8. A mis-conception as to what is 'first hearing' and till what time the court of first instance has to wait ordinarily before having to exercise the power I to grant permission for filing a written statement seems to have crept into consideration of the instant case. The connotation 'first hearing' it should be observed is no longer a matter for speculation. In(S) : 2SCR1 the term 'first hearing' has been considered by the Supreme Court. It is therein staged:
'The first hearing is either for the settlementof issues or for final hearing'.
9. A decision of the Division Bench of the Madras High Court reported in Kodi Makku Naicker v. Agathiappa, ILR 1949 Mad 804: AIR 1949 Mad 622 proceeded on the concession made by the counsel tor the petitioner therein that the words 'first hearing' occurring in Rule. 1 of Order VIII signifies only the day on which the issues are framed. Having regard to this and also to what has been said above, it should be taken that the defendant has, in any case, a right to file a written statement at or before the settlement of issues, but only he cannot postpone the filing of the written statement of his own accord if the court required him to. file at or before the first hearing and insist on filing it if the court does not also accord permission for filing it later on.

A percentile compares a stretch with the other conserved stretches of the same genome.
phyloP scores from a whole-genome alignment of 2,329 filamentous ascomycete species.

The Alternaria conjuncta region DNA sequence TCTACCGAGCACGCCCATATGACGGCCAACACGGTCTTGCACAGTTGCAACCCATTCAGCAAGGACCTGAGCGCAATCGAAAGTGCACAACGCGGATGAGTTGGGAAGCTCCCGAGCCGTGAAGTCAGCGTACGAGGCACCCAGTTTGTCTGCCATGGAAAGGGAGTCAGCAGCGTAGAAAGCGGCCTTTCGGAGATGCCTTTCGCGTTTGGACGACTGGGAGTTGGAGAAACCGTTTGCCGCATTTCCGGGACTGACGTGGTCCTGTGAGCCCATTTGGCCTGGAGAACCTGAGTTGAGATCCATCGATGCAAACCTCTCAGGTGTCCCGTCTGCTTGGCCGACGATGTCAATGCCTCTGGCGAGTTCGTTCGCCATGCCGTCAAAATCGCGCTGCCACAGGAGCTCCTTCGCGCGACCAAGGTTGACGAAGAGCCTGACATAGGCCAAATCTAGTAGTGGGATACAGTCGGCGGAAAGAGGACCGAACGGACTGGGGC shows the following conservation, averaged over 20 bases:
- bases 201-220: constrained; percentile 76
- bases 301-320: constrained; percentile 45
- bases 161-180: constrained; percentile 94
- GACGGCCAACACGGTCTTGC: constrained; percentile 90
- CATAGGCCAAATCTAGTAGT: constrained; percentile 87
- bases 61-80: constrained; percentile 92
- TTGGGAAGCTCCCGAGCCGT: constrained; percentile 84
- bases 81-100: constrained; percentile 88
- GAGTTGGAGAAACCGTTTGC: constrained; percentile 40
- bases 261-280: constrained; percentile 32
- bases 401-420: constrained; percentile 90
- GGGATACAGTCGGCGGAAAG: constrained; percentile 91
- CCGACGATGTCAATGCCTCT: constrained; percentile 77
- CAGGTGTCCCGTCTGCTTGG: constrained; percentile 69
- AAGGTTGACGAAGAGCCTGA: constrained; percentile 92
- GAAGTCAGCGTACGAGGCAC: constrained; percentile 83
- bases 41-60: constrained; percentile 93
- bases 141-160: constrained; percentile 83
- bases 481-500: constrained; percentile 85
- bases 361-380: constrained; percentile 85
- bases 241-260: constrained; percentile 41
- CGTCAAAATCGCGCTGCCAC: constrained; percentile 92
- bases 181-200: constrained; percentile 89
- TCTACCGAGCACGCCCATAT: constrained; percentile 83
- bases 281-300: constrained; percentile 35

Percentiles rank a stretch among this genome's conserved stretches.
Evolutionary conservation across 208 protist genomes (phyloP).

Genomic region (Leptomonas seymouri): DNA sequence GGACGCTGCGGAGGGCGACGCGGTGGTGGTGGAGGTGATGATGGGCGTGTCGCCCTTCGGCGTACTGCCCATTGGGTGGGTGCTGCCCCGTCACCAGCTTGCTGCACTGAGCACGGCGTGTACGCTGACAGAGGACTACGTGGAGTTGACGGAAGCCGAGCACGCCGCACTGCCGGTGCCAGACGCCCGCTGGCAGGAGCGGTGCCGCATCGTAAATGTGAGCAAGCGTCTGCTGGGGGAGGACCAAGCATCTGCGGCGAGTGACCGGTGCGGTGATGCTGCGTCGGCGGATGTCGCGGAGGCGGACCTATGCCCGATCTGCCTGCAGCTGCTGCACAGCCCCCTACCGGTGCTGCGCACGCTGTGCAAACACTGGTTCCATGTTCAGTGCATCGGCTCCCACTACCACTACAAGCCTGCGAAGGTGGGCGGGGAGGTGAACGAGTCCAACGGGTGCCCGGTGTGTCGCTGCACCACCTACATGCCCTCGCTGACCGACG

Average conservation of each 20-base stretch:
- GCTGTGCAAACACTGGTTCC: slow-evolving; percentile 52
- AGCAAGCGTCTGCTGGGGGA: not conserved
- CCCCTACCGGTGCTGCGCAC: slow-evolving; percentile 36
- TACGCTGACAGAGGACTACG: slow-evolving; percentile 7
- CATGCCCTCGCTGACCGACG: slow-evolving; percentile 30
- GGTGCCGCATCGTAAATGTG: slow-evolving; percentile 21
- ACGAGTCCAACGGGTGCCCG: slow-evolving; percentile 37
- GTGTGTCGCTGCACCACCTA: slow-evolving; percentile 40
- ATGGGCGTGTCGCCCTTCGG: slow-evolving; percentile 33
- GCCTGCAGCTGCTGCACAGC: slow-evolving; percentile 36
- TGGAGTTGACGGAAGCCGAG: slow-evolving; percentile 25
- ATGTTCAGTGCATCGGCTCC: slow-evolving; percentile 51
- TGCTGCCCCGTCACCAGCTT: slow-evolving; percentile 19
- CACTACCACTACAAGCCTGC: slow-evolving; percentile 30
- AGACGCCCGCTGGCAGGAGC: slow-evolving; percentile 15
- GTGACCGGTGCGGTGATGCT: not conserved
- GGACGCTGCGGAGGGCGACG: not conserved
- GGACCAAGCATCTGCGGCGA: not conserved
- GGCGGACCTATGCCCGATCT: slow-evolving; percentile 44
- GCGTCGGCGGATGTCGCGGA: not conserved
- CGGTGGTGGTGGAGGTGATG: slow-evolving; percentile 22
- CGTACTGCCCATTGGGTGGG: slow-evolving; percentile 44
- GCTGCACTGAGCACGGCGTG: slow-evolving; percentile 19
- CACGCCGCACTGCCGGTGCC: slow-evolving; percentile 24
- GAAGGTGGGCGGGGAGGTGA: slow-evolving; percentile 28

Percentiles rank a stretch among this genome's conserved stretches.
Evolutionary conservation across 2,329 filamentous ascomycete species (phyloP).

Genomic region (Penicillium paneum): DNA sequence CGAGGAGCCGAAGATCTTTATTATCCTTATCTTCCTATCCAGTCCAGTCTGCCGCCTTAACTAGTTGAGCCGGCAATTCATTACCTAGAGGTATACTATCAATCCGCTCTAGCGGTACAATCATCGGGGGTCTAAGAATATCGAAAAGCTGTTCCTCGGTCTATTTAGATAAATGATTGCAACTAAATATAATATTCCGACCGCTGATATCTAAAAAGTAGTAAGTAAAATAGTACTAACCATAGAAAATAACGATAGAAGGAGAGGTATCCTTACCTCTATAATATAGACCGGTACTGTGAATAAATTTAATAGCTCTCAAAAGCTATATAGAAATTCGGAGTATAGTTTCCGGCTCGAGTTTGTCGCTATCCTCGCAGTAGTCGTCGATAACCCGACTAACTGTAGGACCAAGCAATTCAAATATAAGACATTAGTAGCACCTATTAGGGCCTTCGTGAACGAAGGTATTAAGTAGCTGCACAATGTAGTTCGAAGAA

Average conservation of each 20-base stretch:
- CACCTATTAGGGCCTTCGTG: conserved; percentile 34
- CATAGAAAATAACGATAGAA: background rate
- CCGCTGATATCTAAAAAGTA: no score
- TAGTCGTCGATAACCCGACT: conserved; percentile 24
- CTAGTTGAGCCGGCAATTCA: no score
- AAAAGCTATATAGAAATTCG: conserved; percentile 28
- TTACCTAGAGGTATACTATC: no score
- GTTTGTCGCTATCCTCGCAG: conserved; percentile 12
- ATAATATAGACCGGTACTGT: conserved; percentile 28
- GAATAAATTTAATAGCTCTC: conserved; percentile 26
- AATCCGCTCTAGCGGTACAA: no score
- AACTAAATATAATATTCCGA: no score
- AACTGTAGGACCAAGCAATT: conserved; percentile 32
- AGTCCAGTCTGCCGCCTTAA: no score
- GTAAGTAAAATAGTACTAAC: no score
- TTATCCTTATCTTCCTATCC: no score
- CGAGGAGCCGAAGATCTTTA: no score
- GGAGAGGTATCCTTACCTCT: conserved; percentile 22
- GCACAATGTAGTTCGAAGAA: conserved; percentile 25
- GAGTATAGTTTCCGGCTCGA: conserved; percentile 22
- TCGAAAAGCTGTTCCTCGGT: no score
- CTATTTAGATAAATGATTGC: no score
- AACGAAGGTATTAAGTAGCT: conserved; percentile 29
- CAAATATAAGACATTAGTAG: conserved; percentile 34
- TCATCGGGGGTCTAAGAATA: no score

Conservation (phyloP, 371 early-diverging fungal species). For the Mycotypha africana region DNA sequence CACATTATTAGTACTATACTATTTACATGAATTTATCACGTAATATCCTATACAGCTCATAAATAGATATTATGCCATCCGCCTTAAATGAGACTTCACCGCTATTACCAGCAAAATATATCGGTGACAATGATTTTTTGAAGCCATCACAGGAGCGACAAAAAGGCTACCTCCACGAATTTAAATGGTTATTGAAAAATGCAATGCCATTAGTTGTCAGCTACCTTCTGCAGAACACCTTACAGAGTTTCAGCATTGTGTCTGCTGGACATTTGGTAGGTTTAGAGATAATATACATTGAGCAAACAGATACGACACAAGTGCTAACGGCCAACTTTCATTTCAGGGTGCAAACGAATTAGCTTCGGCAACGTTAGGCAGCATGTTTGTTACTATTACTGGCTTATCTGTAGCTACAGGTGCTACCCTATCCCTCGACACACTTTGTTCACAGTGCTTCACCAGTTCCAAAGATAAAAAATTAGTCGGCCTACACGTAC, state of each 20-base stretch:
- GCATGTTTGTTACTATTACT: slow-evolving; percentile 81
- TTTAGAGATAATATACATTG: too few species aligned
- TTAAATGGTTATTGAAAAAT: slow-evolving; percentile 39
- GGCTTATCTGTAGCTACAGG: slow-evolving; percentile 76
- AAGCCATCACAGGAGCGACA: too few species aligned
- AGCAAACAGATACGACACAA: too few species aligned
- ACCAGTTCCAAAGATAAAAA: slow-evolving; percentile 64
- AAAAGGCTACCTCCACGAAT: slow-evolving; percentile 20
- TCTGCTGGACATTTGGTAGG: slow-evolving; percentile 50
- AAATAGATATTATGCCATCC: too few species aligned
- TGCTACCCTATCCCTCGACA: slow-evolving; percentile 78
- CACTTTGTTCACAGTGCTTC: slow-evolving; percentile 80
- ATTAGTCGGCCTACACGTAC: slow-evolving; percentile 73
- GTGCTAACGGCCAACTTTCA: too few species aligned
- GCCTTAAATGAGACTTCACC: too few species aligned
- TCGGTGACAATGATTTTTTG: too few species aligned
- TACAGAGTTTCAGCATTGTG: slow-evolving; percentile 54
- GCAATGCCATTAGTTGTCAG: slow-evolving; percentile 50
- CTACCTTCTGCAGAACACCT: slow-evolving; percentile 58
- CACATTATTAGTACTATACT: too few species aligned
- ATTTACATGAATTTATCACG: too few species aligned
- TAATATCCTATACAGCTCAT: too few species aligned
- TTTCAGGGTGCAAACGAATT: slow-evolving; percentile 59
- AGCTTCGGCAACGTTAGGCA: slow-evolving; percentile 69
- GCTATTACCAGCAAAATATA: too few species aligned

It may be also pointed out in this connection that the Division Bench in ILR 1949 Mad 804; (AIR 1949 Wad 622) deals with different set of circumstances arising from those for which Rule 7 of Order' VIII is certainly applicable. There the court ordered that the written statement should be filed before 14-3-1947 and the contesting defendants 1 to 3 filed a written statement oh that day. Issues were also framed on 9-4-1,947. But the petitioners who were defendants 6 and 15 in that suit filed an application not only to set aside an ex parte order concerning them, but they sought to file a written statement by an application of 13-11-1947 construing that Rule 9 of Order VIII would apply to the case.